His rhetoric reduced elders to tears.
The unveiling ceremony for a bronze of the late Chief Justice Allan McEachern, who died in 2008, will be held June 22 in the Great Hall of the Law Courts in downtown Vancouver.
He did not have the same towering physical presence, but McEachern shared his legendary predecessor Sir Matthew Begbie’s larger-than-life stature.
Grand Chief Stewart Phillip, of the Union of B.C. Indian Chiefs, expected the senior indigenous leadership to discuss the coming commemoration and said “there will probably be some description of a response.”
“I’m certainly not impressed with that decision,” he added. “I don’t support it for obvious reasons.”
Chief Justice of the B.C. Court of Appeal Robert Bauman said McEachern was “an outstanding lawyer and judge who served the public with the utmost distinction for decades.
“Members of B.C.’s legal community initiated the idea for the bust, which has been privately funded by contributions from many individuals,” he added in a statement.
“The two Chief Justices of the Superior Courts (he and Supreme Court Chief Christopher Hinkson) approved the placement of the bust in the Great Hall, in keeping with the Chief Justices’ authority over courthouse space and activities.”
But letting McEachern prominently greet people at the Law Courts would appear to undermine the law society’s intent in eliminating Begbie’s presence as a symbolic move towards reconciliation with First Nations.
In his infamous 1991 decision, Delgamuukw v B.C., McEachern described the life of First Nations before colonization as “nasty, brutish, and short” because they had “no written language, no horses or wheeled vehicles …”
His rhetoric reduced elders to tears.
He was cribbing from Thomas Hobbes, the 17th-century English philosopher who argued in his 1651 magnum opus Leviathan that the lack of a social contract and the rule of law kept men in “continual fear and danger of violent death, and the life of man, solitary, poor, nasty, brutish, and short.”
McEachern’s entire book-length decision reeked of the presumption of European superiority, the lynchpin of colonial cruelties that continues to have ill repercussions for First Nations.
He found First Nations’ “oral tradition, did not conform to juridical definitions of truth,” adding he was “unable to accept adaawk, kungax and oral traditions as reliable bases for detailed history …”
McEachern concluded the aboriginal rights of the Gitxsan and the Wet’suwet’en existed only at the “pleasure of the Crown.”
First Nations considered his paternalistic diction a slap in the face; some denounced it as racist; a United Nations report more politely criticized it as “Eurocentric.”
The Canadian Anthropology Society slammed the ruling for gratuitously dismissing scientific evidence and for being laced with bias.
The Supreme Court of Canada overturned the decision in 1997 saying that, contrary to what McEachern had written, oral histories could be considered legitimate evidence. It was unprecedented.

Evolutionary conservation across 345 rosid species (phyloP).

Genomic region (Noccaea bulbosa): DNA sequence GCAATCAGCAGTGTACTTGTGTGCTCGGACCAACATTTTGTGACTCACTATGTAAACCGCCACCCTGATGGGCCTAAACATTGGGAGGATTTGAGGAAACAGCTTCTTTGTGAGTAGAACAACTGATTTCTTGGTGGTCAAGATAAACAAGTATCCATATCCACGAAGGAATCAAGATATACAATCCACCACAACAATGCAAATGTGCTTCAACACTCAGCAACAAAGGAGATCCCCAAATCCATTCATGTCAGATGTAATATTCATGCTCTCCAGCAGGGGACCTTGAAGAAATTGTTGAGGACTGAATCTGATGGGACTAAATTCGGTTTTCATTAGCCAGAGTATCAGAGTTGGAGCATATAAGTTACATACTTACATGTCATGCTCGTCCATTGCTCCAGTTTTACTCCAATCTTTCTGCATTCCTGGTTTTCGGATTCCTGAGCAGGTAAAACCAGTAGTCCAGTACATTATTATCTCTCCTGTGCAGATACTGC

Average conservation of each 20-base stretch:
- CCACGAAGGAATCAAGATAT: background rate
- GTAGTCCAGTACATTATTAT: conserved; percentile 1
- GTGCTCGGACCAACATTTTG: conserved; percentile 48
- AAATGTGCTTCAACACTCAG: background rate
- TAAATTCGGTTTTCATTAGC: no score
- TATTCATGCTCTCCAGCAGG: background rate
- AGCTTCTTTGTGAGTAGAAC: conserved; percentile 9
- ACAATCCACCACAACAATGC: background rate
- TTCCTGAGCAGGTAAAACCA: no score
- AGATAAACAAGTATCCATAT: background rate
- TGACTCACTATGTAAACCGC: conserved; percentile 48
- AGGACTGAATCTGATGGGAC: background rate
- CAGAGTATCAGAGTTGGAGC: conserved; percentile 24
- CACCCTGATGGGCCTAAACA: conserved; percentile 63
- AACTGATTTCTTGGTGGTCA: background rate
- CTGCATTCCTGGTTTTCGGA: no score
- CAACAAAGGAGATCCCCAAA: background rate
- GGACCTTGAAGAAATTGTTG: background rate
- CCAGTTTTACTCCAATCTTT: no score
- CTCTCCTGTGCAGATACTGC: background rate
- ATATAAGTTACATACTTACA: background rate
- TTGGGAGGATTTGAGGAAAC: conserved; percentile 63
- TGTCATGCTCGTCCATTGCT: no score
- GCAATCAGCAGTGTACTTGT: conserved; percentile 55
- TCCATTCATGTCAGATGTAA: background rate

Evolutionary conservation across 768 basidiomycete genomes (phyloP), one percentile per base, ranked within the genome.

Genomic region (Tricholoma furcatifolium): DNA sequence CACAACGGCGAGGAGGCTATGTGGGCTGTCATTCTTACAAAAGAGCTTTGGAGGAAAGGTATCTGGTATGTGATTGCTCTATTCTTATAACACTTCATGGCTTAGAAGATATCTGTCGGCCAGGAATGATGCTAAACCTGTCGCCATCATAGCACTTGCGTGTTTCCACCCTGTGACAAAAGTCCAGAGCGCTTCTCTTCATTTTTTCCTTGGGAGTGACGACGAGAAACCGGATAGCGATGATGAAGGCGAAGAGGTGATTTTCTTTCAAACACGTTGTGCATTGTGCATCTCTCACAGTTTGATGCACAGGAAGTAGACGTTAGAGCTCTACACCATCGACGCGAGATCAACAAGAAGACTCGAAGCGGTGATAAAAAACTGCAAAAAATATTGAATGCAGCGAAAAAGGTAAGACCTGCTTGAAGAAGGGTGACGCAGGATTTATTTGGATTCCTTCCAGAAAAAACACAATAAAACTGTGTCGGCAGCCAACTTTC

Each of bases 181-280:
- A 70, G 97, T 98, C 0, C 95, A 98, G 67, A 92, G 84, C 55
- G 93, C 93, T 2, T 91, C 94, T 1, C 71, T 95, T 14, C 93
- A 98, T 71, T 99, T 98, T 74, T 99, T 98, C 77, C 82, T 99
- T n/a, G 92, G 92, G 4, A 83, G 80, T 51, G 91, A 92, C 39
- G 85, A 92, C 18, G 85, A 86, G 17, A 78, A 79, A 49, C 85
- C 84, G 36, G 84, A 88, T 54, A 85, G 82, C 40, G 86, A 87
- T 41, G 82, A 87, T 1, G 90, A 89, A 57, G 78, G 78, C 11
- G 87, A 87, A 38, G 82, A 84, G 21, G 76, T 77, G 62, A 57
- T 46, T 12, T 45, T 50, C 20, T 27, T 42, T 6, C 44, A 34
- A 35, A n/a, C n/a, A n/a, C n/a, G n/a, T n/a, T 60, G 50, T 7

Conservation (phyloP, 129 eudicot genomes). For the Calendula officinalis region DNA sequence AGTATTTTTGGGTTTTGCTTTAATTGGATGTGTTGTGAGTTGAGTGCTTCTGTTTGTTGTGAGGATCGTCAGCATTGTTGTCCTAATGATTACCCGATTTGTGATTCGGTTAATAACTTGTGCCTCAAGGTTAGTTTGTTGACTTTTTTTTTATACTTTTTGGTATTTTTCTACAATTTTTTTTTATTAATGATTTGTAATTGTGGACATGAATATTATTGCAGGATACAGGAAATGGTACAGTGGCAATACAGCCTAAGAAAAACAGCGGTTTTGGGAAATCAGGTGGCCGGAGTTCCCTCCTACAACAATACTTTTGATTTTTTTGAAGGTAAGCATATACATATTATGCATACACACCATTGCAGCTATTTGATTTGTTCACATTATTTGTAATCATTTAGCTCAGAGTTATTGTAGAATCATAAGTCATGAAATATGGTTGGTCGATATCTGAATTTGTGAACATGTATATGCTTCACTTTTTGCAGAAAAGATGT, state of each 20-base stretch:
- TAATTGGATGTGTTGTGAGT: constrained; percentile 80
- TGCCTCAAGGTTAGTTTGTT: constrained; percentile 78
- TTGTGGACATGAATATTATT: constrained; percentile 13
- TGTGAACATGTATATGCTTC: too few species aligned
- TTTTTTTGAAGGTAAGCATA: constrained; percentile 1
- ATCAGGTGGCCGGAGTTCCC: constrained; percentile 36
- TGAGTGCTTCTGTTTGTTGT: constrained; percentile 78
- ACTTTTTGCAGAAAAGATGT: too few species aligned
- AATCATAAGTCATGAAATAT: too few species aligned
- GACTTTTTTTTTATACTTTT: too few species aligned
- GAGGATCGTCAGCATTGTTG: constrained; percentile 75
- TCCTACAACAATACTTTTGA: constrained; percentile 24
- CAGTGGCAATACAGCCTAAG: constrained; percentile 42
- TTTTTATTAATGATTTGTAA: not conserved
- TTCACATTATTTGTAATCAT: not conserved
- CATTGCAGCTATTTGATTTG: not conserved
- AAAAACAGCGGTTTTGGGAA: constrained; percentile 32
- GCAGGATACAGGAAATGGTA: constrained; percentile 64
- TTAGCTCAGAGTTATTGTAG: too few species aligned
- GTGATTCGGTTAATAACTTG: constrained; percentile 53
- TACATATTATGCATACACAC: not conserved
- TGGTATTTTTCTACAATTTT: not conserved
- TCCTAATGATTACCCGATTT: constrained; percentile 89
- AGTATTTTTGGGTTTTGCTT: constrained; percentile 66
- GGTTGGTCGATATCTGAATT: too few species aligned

The sting remains and his bust will exacerbate it.
To soothe a similar First Nations’ wound, the Law Society is removing Begbie’s statue from the foyer of its Vancouver building, eliminating the little bronze Begbies that honour “the lifetime contribution of the truly exceptional in the legal profession” and changing the code word “Begbie” used to trigger safety procedures in its headquarters.
It is doing so even though historians, such as his biographer David Williams, say the Victorian-era jurist was progressive and ahead of his time, renowned for learning First Nations languages, supporting indigenous title and defending minority rights.
Still, in 1864 Begbie also hanged five First Nations leaders found guilty by a jury of murder but considered indigenous heroes who were waging a land-claims war.
The provincial government has issued two apologies for the pre-Confederation executions.
Nevertheless, last month the governing benchers said Begbie remained “offensive to (indigenous people) and affects their current experience with the law society.”
Grand Chief Phillip said he was pleased with the move because “all gestures and small measures are important and contribute to the overall movement towards reconciliation.”
He believed many of the province’s economic and political woes stem from its “inability to reconcile its past with its present so we can chart a path forward into the future that is absolutely inclusive of all interests.”
Neither institution — the legal regulator nor the judiciary — sought public input before their respective decisions.
Chief Phillip thought maybe a discussion about the past and who should be commemorated in public spaces was needed.
“It’s certainly more than timely … (given) our inability or our unwillingness to address the issues surrounding fully embracing the UN declaration on the rights of indigenous people, likewise the full implementation of the 94 recommendations out of the Truth and Reconciliation Commission report,” he said.
A law society spokesperson declined to comment on the installation of the McEachern bust or whether it had apprised the chief judges of the reasons behind the Begbie expulsion.
A spokesman for Grand Chief Ed John, of the First Nations Summit and a driving force behind Begbie’s ouster, did not return repeated requests over several days for comment.
You might think this is an example of the legal community’s hypocrisy, but with his establishment bona fides Chief John couldn’t possibly say that.
All of which goes to show it’s rather easy to toss a 150-year-old ghost under the bus than a dead man with living friends and a widow, Justice Mary Newbury, also his benchmate, who remains on the Court of Appeal.